The happiness, emotional development, security and mental health of the child are among the factors judges consider when deciding what’s best for the child. In most cases, the child’s preference for living with one parent or another will be given weight by the court. However, the judge must be careful about parental manipulation of a child’s preferences as it could be interpreted as an attempt to alienate the child from the other parent in order to win custody of the child.
The age of the child: Young children are more dependent on their primary caregivers and need to have a strong bond with this person in order to thrive emotionally. For older children, the courts may take into account what the child wants as well, such as where they live or with whom they spend time, if that’s in their best interests.
Stability of the home: The judge will consider whether each parent has a stable job and a place to live in order to determine if they are fit to be the primary caretakers for the child. They will also look at how each parent can meet the child’s basic needs, such as nutritious food and adequate health care.
Domestic Violence: If a child has been physically or emotionally abused by either parent, the judge will consider that in their decision. It is not acceptable for any type of abuse to be tolerated, and the judge will likely use restraining orders, counseling and changes to a custody order to help resolve such a situation.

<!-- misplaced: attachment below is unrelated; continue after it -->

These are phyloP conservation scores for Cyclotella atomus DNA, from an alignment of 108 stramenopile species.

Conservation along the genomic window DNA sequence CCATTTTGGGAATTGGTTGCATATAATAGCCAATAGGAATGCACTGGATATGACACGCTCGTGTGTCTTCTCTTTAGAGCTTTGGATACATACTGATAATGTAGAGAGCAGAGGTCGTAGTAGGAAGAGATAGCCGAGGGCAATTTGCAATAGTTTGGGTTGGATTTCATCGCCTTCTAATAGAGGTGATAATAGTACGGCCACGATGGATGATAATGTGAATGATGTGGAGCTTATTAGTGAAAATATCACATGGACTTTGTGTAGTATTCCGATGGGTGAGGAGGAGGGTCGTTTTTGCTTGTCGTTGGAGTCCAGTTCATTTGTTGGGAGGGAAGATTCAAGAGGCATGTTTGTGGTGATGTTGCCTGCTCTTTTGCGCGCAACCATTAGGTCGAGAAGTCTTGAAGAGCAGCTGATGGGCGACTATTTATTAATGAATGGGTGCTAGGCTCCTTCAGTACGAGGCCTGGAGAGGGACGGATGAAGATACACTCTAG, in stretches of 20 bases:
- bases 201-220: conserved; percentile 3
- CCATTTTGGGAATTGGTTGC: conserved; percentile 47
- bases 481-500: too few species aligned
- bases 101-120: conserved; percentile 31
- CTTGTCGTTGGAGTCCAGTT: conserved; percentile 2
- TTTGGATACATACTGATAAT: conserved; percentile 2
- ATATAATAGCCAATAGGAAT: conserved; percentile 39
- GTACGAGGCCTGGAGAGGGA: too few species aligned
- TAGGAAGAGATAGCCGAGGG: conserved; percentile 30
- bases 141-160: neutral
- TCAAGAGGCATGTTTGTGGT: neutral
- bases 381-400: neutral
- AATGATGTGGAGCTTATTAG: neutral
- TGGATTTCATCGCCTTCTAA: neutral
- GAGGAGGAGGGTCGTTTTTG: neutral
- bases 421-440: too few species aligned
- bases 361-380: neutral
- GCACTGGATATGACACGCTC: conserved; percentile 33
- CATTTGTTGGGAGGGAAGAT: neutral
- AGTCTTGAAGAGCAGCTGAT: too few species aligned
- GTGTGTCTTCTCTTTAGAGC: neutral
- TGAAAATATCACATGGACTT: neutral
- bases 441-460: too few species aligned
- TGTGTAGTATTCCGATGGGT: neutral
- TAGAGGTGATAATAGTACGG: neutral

Changing a custody arrangement can be an emotional and difficult process, but it is a necessary step to protect the best interests of your child. An experienced Dade County family attorneys will be able to help you navigate the legal system and obtain the change that you need.
Criminal History: A judge will also consider a person’s criminal history when making a custody decision. This includes the nature and severity of the crime, whether the offense is a current issue or was committed long ago and how it relates to the custody case.
Geographic proximity of the parents: This is a very important factor for judges to consider because it can impact how much time the child can spend with each parent. If a parent lives far away, the court will want to make sure that they are able to provide a safe and healthy environment for their child.
Family Support: The judge will look at how closely the child is able to form connections with other people, such as extended family members and friends, when determining what’s in the child’s best interests. This can be done through a Guardian Ad Litem’s (GAL) report, in which the GAL interviews various members of the child’s life and records their notes for the court.
Other factors that a judge will consider when determining what’s in the child’s interest are their social and emotional development, and whether they have access to any resources that can assist them in overcoming challenges they face. These can include school, medical and dental care, counseling, and a host of other resources.
A judge will also consider a child’s preference for custody if that preference has been stated under oath. However, the court can override a child’s preference if it is not in their best interests.